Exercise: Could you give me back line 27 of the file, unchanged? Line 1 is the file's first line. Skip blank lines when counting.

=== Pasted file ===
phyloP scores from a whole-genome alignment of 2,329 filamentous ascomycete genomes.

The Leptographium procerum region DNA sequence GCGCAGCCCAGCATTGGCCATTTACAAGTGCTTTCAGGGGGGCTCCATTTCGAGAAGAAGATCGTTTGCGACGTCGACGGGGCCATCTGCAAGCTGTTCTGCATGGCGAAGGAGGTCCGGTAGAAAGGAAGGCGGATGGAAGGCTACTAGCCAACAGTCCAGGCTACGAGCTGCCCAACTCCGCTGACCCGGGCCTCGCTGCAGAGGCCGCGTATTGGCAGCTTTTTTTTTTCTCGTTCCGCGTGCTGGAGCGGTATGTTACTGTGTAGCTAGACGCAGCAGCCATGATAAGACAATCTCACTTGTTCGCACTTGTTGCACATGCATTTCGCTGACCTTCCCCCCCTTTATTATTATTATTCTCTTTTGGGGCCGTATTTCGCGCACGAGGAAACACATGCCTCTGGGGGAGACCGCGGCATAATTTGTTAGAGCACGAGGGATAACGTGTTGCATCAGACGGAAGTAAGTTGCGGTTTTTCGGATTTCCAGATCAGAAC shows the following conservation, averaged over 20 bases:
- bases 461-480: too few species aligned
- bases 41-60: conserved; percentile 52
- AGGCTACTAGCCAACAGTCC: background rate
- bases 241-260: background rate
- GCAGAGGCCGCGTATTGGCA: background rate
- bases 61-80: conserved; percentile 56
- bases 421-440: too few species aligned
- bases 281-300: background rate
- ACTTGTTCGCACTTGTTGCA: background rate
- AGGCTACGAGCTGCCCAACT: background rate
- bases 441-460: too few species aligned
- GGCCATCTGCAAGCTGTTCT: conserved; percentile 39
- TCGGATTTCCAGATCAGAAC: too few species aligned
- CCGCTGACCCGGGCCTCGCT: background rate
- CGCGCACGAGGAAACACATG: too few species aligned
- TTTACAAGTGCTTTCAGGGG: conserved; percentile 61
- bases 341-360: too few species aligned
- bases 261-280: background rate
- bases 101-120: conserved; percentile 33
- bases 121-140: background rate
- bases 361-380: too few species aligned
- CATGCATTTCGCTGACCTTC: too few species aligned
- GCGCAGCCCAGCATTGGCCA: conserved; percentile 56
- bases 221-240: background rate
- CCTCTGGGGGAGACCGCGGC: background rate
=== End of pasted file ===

- CCTCTGGGGGAGACCGCGGC: background rate